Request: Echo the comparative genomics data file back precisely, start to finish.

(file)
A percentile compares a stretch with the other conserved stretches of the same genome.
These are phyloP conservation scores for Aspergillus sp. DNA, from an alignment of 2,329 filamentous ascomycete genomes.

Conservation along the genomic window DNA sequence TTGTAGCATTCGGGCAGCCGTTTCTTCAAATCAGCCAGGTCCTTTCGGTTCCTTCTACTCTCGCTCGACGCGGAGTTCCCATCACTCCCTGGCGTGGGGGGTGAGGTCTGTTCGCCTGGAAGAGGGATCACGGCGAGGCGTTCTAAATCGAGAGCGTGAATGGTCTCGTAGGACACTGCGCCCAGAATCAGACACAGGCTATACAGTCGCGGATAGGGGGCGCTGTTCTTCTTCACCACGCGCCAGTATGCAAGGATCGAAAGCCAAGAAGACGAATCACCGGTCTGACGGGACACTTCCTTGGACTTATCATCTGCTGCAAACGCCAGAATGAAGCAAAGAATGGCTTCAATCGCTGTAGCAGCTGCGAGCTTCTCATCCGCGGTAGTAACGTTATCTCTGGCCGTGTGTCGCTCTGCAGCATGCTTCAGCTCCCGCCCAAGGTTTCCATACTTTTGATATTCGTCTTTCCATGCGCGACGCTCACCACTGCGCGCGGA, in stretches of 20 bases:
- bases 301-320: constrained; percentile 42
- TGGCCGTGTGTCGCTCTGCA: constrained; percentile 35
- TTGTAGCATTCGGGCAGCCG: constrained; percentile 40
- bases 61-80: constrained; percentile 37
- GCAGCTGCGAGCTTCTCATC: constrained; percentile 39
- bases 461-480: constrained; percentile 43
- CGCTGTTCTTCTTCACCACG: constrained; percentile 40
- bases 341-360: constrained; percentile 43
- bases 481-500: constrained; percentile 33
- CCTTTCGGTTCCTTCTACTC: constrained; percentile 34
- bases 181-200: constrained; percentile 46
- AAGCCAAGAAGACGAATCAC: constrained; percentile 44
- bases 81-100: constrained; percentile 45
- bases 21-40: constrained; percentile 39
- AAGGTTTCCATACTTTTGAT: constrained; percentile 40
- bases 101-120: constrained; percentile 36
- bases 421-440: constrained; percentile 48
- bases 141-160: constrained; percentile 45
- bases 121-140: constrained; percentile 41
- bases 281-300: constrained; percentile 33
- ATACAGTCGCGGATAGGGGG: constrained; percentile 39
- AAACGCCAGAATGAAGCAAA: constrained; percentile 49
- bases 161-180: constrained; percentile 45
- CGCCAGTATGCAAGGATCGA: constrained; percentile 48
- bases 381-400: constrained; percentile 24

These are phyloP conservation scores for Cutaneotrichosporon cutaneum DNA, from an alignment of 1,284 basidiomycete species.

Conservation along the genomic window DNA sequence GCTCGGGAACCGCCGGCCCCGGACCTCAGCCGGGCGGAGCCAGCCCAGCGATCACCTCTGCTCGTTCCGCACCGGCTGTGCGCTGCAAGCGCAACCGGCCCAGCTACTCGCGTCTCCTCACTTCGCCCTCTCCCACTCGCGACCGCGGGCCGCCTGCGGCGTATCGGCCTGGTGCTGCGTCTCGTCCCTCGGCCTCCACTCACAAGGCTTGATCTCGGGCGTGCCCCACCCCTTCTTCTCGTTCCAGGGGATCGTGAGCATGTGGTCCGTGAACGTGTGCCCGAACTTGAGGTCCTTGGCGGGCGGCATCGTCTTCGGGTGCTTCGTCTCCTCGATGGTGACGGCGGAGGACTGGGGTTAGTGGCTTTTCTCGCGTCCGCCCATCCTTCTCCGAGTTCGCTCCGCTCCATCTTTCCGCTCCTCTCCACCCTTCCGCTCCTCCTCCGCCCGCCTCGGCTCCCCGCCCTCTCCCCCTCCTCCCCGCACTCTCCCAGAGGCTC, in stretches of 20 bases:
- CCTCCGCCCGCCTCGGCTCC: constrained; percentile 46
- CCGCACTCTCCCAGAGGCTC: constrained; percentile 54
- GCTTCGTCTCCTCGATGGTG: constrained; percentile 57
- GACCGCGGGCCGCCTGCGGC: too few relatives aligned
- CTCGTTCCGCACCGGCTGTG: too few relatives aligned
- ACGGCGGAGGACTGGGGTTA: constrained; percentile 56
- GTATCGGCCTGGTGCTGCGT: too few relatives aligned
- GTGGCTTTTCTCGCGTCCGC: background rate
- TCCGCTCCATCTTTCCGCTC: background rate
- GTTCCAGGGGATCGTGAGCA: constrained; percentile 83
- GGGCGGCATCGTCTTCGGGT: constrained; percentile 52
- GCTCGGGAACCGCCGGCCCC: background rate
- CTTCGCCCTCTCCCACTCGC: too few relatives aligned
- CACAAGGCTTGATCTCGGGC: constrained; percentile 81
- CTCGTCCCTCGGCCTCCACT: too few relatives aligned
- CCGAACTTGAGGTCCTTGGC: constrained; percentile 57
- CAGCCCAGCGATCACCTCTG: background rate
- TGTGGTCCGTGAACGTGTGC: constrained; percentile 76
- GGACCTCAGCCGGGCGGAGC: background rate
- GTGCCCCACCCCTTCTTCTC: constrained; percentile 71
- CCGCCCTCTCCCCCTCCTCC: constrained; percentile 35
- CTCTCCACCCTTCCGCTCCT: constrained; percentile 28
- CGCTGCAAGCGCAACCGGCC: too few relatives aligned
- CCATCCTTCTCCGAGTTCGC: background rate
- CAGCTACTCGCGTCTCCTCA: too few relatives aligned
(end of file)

A percentile compares a stretch with the other conserved stretches of the same genome.
These are phyloP conservation scores for Aspergillus sp. DNA, from an alignment of 2,329 filamentous ascomycete genomes.

Conservation along the genomic window DNA sequence TTGTAGCATTCGGGCAGCCGTTTCTTCAAATCAGCCAGGTCCTTTCGGTTCCTTCTACTCTCGCTCGACGCGGAGTTCCCATCACTCCCTGGCGTGGGGGGTGAGGTCTGTTCGCCTGGAAGAGGGATCACGGCGAGGCGTTCTAAATCGAGAGCGTGAATGGTCTCGTAGGACACTGCGCCCAGAATCAGACACAGGCTATACAGTCGCGGATAGGGGGCGCTGTTCTTCTTCACCACGCGCCAGTATGCAAGGATCGAAAGCCAAGAAGACGAATCACCGGTCTGACGGGACACTTCCTTGGACTTATCATCTGCTGCAAACGCCAGAATGAAGCAAAGAATGGCTTCAATCGCTGTAGCAGCTGCGAGCTTCTCATCCGCGGTAGTAACGTTATCTCTGGCCGTGTGTCGCTCTGCAGCATGCTTCAGCTCCCGCCCAAGGTTTCCATACTTTTGATATTCGTCTTTCCATGCGCGACGCTCACCACTGCGCGCGGA, in stretches of 20 bases:
- bases 301-320: constrained; percentile 42
- TGGCCGTGTGTCGCTCTGCA: constrained; percentile 35
- TTGTAGCATTCGGGCAGCCG: constrained; percentile 40
- bases 61-80: constrained; percentile 37
- GCAGCTGCGAGCTTCTCATC: constrained; percentile 39
- bases 461-480: constrained; percentile 43
- CGCTGTTCTTCTTCACCACG: constrained; percentile 40
- bases 341-360: constrained; percentile 43
- bases 481-500: constrained; percentile 33
- CCTTTCGGTTCCTTCTACTC: constrained; percentile 34
- bases 181-200: constrained; percentile 46
- AAGCCAAGAAGACGAATCAC: constrained; percentile 44
- bases 81-100: constrained; percentile 45
- bases 21-40: constrained; percentile 39
- AAGGTTTCCATACTTTTGAT: constrained; percentile 40
- bases 101-120: constrained; percentile 36
- bases 421-440: constrained; percentile 48
- bases 141-160: constrained; percentile 45
- bases 121-140: constrained; percentile 41
- bases 281-300: constrained; percentile 33
- ATACAGTCGCGGATAGGGGG: constrained; percentile 39
- AAACGCCAGAATGAAGCAAA: constrained; percentile 49
- bases 161-180: constrained; percentile 45
- CGCCAGTATGCAAGGATCGA: constrained; percentile 48
- bases 381-400: constrained; percentile 24

These are phyloP conservation scores for Cutaneotrichosporon cutaneum DNA, from an alignment of 1,284 basidiomycete species.

Conservation along the genomic window DNA sequence GCTCGGGAACCGCCGGCCCCGGACCTCAGCCGGGCGGAGCCAGCCCAGCGATCACCTCTGCTCGTTCCGCACCGGCTGTGCGCTGCAAGCGCAACCGGCCCAGCTACTCGCGTCTCCTCACTTCGCCCTCTCCCACTCGCGACCGCGGGCCGCCTGCGGCGTATCGGCCTGGTGCTGCGTCTCGTCCCTCGGCCTCCACTCACAAGGCTTGATCTCGGGCGTGCCCCACCCCTTCTTCTCGTTCCAGGGGATCGTGAGCATGTGGTCCGTGAACGTGTGCCCGAACTTGAGGTCCTTGGCGGGCGGCATCGTCTTCGGGTGCTTCGTCTCCTCGATGGTGACGGCGGAGGACTGGGGTTAGTGGCTTTTCTCGCGTCCGCCCATCCTTCTCCGAGTTCGCTCCGCTCCATCTTTCCGCTCCTCTCCACCCTTCCGCTCCTCCTCCGCCCGCCTCGGCTCCCCGCCCTCTCCCCCTCCTCCCCGCACTCTCCCAGAGGCTC, in stretches of 20 bases:
- CCTCCGCCCGCCTCGGCTCC: constrained; percentile 46
- CCGCACTCTCCCAGAGGCTC: constrained; percentile 54
- GCTTCGTCTCCTCGATGGTG: constrained; percentile 57
- GACCGCGGGCCGCCTGCGGC: too few relatives aligned
- CTCGTTCCGCACCGGCTGTG: too few relatives aligned
- ACGGCGGAGGACTGGGGTTA: constrained; percentile 56
- GTATCGGCCTGGTGCTGCGT: too few relatives aligned
- GTGGCTTTTCTCGCGTCCGC: background rate
- TCCGCTCCATCTTTCCGCTC: background rate
- GTTCCAGGGGATCGTGAGCA: constrained; percentile 83
- GGGCGGCATCGTCTTCGGGT: constrained; percentile 52
- GCTCGGGAACCGCCGGCCCC: background rate
- CTTCGCCCTCTCCCACTCGC: too few relatives aligned
- CACAAGGCTTGATCTCGGGC: constrained; percentile 81
- CTCGTCCCTCGGCCTCCACT: too few relatives aligned
- CCGAACTTGAGGTCCTTGGC: constrained; percentile 57
- CAGCCCAGCGATCACCTCTG: background rate
- TGTGGTCCGTGAACGTGTGC: constrained; percentile 76
- GGACCTCAGCCGGGCGGAGC: background rate
- GTGCCCCACCCCTTCTTCTC: constrained; percentile 71
- CCGCCCTCTCCCCCTCCTCC: constrained; percentile 35
- CTCTCCACCCTTCCGCTCCT: constrained; percentile 28
- CGCTGCAAGCGCAACCGGCC: too few relatives aligned
- CCATCCTTCTCCGAGTTCGC: background rate
- CAGCTACTCGCGTCTCCTCA: too few relatives aligned